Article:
Ultimate Frisbee at UIndy

With 14 people on the field at all times,  ultimate frisbee players aim to catch a pass in the opponent’s end zone. The game is played similarly to football. However, ultimate frisbee is a no-contact sport, according to senior cutter Briana Harrison. Harrison said her role on the team is difficult to put a title to because she plays, but she also assumes the role as coach during practices.

Photo by Jacob Walton
Senior handler Nick Reas moves the disc up the field in transition. Reas has been on the team for five years.

“I am just a player on the team that has more experience playing so I try and help in anyway [that] I can,” Harrison said.

When a player is in possession of the disc, they must stop running, but they may pivot and pass the disc to any receivers on the field.  The player then has ten seconds to throw the disc. If the disc is held longer than those ten seconds, it is considered a stall and the disc will be turned over to the other team.

The ultimate frisbee team is non-sanctioned registered student organization that both men and women are allowed to join. Harrison said the team has come a long way since its beginning nine years ago. With increasing numbers, Harrison said the team has become a place to have fun and learn.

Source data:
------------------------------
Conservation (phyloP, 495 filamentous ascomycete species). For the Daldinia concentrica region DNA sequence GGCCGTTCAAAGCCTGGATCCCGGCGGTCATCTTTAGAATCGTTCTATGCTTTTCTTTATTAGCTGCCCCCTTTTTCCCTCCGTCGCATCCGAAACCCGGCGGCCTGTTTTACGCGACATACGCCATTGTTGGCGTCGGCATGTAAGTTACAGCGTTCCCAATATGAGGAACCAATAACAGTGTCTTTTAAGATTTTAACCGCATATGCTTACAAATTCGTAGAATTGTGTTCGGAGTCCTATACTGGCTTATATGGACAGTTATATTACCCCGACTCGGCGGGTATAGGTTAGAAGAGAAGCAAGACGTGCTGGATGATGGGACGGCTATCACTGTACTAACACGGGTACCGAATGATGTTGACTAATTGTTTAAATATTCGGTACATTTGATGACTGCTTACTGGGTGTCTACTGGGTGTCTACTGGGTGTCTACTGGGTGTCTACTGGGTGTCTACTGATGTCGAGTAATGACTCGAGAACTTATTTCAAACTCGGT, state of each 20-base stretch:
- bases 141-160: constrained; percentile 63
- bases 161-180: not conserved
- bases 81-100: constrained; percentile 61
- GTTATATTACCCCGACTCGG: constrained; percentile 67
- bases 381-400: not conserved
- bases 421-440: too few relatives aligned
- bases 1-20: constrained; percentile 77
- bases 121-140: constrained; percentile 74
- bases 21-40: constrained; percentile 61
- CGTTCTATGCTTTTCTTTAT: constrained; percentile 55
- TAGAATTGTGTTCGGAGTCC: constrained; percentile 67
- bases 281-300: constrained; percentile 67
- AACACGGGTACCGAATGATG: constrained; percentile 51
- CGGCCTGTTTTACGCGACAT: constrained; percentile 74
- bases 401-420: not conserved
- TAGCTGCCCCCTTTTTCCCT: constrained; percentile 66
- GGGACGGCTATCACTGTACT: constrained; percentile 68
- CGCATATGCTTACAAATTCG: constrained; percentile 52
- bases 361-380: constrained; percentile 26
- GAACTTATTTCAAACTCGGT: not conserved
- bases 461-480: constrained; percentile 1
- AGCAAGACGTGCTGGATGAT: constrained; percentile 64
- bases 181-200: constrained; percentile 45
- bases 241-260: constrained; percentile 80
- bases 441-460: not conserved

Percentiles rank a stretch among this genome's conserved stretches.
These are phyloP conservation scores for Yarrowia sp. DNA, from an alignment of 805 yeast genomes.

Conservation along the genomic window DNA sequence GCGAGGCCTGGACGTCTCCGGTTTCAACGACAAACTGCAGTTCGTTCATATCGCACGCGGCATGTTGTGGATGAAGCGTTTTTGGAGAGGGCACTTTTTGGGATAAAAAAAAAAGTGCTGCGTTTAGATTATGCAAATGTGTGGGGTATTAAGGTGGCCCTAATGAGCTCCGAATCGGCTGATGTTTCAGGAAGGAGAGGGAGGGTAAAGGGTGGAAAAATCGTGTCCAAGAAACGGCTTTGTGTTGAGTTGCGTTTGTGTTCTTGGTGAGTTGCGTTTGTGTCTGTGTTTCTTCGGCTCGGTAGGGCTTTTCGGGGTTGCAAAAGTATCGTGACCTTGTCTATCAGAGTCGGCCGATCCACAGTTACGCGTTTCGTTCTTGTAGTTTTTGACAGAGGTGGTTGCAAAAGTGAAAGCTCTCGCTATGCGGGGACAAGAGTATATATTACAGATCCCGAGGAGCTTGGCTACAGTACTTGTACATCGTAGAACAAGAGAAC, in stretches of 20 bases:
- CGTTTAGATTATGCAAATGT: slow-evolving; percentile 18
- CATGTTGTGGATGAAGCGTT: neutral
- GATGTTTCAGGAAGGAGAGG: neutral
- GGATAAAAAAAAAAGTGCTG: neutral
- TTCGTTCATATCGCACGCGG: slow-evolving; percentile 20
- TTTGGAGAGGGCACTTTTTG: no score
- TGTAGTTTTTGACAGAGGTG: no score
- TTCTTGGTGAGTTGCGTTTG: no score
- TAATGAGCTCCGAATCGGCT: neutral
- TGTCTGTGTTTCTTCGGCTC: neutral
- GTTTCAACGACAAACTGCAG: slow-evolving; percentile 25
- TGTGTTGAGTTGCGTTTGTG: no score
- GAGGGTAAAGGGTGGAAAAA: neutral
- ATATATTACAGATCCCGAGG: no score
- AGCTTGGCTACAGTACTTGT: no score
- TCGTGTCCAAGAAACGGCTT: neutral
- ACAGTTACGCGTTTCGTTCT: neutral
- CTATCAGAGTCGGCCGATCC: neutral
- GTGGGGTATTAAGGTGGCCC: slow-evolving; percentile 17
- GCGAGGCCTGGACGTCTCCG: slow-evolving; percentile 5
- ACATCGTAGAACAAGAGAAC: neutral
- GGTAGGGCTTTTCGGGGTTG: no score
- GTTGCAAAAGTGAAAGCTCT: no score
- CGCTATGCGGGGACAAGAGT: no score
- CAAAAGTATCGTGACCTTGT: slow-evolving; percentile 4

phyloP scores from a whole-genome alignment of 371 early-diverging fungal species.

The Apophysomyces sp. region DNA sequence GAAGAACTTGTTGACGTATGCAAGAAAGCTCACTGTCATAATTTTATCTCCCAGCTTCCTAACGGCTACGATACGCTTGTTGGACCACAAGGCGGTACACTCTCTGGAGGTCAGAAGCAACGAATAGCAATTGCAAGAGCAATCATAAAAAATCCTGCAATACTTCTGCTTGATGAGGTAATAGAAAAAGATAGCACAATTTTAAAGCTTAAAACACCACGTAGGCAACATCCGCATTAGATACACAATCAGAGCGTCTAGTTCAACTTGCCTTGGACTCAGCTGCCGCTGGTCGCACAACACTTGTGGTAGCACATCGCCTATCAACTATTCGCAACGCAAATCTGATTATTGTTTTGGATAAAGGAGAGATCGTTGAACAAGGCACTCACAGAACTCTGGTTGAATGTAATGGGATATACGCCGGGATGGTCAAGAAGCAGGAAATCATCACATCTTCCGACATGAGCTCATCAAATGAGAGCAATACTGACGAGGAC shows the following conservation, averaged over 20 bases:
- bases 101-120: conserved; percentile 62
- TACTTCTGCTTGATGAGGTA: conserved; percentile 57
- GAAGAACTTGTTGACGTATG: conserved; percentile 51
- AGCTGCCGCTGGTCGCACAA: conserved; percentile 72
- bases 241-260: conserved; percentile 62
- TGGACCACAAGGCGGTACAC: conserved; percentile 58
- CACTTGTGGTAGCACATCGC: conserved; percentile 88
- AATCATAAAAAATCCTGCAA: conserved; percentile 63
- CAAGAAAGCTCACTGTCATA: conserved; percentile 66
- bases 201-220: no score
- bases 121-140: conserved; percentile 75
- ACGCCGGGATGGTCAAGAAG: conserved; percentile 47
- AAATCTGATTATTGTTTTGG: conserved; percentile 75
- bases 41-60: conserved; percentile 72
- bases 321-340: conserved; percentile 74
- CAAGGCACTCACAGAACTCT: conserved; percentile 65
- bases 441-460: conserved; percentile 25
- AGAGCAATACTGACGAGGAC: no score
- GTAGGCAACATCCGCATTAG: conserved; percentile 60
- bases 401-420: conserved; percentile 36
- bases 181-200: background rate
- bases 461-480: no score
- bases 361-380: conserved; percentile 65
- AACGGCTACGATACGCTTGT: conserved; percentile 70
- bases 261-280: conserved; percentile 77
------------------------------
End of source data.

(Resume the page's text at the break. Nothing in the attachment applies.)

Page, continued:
“Ultimate is a weird little community and family once you are in it and get to know everyone,” Harrison said. “It is so hard to leave it. The people on the team are amazing and the people in the Indy area are even better on wanting to grow the sport and help in any way.”

Recently, the team traveled to North Carolina for the Mars Hill Sprint Treaty, which Sophomore cutter Ben Hooker attributes as the best tournament that the team has played. During the tournament, the team went undefeated, scored 76 goals and won the tournament. According to Hooker, the team tries to compete in at least three tournaments a year and tries to go to at least one tournament further away.

“Winning the Mars Hill Sprint Treaty tournament was a big accomplish for us,” Harrison said. “This team is still in its growing period, but playing mixed [with both men and women] shows really, how great and how fast the students have learned the game. Most of the people on the team have been playing for less than four years and a tournament win is a huge accomplishment.”

Hooker said the team likes to be competitive, but providing a non-hostile and friendly environment for players is more important.

He said he likes to keep the environment casual. However, Harrison said it is easy for players to improve if time and effort is put in. She said the Mars Hill Sprint Treaty tournament is an example of the improvements that the team has made.

“People don’t get yelled at when they drop a disc or make a bad throw,” Hooker said. “We understand there are different skill levels and reasons for playing here on campus and we try to accommodate that…. We want to win our games and be competitive because who likes losing? But again, it is a friendly environment and at the end of the day, we are there to have a good time and play some ultimate.”